This is being done because if the draft is held before the regular season ends and the current format was used, there would have been a slight chance that the team that won the lottery could also have won the Stanley Cup. That wouldn’t have looked too good.

Bottom line: Detroit, the NHL’s worst team, will have a 57% chance of getting the No. 1 overall pick (hello, Alexis Lafreniere) in this year’s draft lottery.

Based on ranking teams by points percentage, the Flyers would have the 26th overall pick in the first round.

Important Dates:

Tuesday: On this date in 1974, Dave Schultz set the tone by pummeling Dale Rolfe in an early fight, and Gary Dornhoefer scored the winning goal as the Flyers outlasted the visiting Rangers, 4-3, in Game 7 of the Stanley Cup semifinals.

Wednesday: Alumni game between the Flyers and Rangers at Citizens Bank Park from Dec. 31, 2011. Shown on NBC Sports Philadelphia at 8 p.m. Eric Lindros returns and Bernie Parent stops a breakaway.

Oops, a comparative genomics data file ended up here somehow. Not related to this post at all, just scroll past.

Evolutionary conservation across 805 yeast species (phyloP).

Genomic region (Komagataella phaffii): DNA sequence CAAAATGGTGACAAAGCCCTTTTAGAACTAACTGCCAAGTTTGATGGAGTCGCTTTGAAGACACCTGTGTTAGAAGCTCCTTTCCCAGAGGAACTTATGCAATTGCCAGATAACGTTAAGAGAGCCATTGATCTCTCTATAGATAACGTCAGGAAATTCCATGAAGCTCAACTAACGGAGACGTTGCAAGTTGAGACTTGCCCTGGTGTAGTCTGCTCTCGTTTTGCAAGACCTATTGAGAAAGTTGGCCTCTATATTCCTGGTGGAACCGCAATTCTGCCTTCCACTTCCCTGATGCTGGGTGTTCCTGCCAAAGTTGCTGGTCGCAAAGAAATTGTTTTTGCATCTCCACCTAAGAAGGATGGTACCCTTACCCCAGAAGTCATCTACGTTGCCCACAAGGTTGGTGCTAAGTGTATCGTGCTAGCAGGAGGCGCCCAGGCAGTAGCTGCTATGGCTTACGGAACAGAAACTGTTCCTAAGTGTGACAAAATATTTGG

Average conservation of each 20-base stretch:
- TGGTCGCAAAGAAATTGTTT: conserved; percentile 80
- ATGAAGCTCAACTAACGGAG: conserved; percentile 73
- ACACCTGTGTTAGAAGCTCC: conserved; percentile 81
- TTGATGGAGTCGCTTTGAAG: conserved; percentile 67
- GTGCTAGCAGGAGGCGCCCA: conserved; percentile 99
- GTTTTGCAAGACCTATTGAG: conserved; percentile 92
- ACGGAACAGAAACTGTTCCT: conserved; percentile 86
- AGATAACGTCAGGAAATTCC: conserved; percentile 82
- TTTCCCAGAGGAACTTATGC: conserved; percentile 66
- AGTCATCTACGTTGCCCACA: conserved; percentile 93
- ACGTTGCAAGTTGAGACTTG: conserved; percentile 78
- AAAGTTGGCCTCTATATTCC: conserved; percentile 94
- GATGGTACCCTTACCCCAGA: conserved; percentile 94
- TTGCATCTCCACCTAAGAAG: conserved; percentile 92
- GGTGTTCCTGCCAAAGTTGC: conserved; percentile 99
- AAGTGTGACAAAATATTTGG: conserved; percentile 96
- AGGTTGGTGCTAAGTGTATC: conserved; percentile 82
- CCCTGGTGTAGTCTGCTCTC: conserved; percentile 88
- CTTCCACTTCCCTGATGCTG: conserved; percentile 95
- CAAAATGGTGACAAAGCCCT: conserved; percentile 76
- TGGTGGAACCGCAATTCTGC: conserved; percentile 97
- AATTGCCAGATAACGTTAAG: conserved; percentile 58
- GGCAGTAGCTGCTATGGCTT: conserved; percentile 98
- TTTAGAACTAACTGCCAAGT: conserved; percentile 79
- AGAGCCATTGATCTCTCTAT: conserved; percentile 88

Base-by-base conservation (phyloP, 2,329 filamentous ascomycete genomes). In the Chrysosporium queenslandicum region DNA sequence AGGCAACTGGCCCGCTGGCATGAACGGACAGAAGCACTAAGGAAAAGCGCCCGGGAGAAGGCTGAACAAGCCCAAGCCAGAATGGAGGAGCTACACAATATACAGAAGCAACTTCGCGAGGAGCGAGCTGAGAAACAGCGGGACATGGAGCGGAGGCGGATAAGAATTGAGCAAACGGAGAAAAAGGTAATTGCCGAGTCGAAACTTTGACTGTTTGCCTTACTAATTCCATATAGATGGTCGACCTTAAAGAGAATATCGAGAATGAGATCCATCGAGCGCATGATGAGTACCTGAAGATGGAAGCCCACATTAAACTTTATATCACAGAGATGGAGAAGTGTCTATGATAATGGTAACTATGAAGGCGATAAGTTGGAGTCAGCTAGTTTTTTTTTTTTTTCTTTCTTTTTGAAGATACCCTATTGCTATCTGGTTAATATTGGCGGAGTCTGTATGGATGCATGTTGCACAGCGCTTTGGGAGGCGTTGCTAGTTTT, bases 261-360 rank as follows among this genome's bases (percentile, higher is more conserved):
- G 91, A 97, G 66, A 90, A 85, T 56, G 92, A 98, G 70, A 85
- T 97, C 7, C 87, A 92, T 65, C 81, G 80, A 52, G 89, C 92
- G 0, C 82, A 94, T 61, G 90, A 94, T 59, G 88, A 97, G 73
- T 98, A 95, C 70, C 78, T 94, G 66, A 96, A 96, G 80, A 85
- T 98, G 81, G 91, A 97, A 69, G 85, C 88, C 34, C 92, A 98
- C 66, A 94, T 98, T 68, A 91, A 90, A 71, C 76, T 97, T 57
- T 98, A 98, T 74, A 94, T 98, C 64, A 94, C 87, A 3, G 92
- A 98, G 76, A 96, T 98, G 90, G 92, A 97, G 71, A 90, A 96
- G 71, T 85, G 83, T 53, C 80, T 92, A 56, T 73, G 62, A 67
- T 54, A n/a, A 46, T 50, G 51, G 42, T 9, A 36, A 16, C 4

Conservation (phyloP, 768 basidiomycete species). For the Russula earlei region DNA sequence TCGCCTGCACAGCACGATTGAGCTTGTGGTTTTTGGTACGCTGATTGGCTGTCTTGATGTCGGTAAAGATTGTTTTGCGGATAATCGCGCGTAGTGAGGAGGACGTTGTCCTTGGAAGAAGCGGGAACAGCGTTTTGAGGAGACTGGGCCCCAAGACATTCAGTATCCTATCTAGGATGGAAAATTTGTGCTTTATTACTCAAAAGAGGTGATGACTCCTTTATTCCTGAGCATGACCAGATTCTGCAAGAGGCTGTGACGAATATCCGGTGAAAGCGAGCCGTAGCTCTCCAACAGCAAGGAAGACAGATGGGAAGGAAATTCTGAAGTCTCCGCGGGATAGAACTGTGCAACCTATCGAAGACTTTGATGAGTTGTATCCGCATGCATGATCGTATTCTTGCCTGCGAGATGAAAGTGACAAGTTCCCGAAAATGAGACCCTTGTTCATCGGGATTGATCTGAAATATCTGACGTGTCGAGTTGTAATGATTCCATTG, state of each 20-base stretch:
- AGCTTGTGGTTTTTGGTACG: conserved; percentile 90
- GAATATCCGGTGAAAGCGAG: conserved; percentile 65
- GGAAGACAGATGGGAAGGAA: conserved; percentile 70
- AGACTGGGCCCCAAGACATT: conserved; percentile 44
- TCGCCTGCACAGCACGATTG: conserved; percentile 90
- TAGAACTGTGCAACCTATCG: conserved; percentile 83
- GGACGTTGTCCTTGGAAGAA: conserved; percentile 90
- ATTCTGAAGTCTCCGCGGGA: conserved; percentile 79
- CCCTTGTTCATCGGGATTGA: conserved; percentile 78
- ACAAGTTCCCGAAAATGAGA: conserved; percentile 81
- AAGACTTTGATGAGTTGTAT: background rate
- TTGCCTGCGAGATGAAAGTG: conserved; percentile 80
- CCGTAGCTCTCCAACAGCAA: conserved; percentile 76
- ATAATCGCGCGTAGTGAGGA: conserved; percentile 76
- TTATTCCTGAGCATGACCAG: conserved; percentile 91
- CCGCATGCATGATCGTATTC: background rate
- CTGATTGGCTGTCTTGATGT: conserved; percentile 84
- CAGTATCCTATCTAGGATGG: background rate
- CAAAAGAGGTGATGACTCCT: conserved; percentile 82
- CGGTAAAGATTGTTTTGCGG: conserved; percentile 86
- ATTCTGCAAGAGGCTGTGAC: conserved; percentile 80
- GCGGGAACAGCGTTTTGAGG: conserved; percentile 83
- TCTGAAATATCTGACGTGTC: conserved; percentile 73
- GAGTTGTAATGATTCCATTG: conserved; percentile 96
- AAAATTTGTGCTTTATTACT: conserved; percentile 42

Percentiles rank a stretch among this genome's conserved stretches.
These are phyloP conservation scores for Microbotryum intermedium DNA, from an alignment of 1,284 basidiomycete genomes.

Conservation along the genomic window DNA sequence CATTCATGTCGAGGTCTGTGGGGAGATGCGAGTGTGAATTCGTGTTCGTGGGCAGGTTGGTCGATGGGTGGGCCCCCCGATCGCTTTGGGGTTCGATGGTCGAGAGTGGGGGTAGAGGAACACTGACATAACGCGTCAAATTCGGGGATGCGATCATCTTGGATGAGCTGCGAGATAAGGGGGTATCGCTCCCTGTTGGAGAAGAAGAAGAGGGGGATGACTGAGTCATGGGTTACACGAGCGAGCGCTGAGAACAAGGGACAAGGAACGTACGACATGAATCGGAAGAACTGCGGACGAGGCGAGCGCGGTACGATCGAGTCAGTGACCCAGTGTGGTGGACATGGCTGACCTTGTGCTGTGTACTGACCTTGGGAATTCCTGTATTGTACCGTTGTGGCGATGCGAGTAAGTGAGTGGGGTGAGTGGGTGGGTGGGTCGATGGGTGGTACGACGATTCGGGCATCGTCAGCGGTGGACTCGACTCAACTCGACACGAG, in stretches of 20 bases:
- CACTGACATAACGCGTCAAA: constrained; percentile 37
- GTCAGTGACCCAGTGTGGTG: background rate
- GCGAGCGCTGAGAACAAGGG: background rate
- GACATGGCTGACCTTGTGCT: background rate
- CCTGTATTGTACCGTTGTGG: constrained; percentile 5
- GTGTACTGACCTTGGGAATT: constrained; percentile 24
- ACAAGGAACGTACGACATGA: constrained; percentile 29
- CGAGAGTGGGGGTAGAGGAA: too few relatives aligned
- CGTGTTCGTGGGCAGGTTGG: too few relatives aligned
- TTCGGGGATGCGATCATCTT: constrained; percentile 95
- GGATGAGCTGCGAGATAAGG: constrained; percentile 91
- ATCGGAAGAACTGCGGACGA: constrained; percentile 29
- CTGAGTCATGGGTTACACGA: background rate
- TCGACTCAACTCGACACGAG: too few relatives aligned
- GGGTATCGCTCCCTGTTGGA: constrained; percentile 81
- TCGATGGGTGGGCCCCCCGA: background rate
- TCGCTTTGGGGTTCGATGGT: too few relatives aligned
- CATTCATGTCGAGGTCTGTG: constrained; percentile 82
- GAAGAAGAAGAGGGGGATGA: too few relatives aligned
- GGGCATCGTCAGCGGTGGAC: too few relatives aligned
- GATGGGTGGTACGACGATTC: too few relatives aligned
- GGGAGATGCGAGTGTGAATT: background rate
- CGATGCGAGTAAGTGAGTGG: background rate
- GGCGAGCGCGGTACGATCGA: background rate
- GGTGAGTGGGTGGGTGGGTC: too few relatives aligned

Thursday: On this date in 2000, the Flyers’ Andy Delmore became the first NHL rookie defenseman to register a hat trick in a playoff game as Philadelphia whipped the Penguins, 6-3.

Saturday: On this date in 1974, Bobby Clarke scored an iconic goal -- some believe it was the most important in franchise history -- to beat Boston in overtime, 3-2, and even the Stanley Cup Final series at one win apiece. It was the Flyers’ second-ever win in Boston, and it showed Philly it could compete with the favored Bruins.

From the mailbag

What do you think the Flyers do with Brian Elliott after this year? And if he goes, who would most likely be Carter Hart’s backup?

(@Thrilliam13) via Twitter

Answer: Thanks for the question, “Thrill.” I think they will try to re-sign Elliott to a reasonable one-year deal. He has been better than his numbers (2.87 GAA, .899 save percentage) suggest -- they look unimpressive because of a handful of rough outings. Elliott has played well and has been a good mentor to Hart.

If they can’t come to terms, Corey Crawford, Thomas Greiss, and Cam Talbot are among free-agent possibilities. The salary demands, of course, will be key.

Send questions by email or on Twitter (@broadstbull), and they could be answered in a future edition.